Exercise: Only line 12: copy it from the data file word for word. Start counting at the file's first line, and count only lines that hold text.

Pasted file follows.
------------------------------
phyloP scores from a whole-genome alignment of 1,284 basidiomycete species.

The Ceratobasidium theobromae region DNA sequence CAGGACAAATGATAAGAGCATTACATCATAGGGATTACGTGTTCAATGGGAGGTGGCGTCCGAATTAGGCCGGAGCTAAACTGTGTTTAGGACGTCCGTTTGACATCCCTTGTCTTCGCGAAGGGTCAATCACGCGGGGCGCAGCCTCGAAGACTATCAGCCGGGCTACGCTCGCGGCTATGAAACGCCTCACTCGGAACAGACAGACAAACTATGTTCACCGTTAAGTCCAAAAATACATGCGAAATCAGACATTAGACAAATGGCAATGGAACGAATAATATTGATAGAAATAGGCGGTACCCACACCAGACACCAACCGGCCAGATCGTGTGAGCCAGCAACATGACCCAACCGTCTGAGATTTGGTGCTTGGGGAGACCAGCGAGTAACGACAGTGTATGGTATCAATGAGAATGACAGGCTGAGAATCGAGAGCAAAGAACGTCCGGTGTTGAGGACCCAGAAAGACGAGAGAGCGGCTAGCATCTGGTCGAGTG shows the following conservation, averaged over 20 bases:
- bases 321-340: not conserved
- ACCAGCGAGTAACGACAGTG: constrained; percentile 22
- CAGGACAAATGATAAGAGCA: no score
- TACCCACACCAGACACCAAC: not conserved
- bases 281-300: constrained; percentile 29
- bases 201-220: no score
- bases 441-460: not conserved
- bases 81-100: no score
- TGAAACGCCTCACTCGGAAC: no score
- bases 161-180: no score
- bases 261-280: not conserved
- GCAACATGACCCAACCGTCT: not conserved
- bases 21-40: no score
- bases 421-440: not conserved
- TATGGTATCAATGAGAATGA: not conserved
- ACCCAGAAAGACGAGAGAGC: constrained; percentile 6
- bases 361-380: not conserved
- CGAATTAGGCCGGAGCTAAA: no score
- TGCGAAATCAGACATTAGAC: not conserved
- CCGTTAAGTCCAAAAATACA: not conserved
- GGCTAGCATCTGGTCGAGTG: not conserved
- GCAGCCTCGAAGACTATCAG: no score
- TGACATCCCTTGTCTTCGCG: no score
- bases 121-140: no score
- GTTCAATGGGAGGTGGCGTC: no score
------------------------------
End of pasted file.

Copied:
- bases 161-180: no score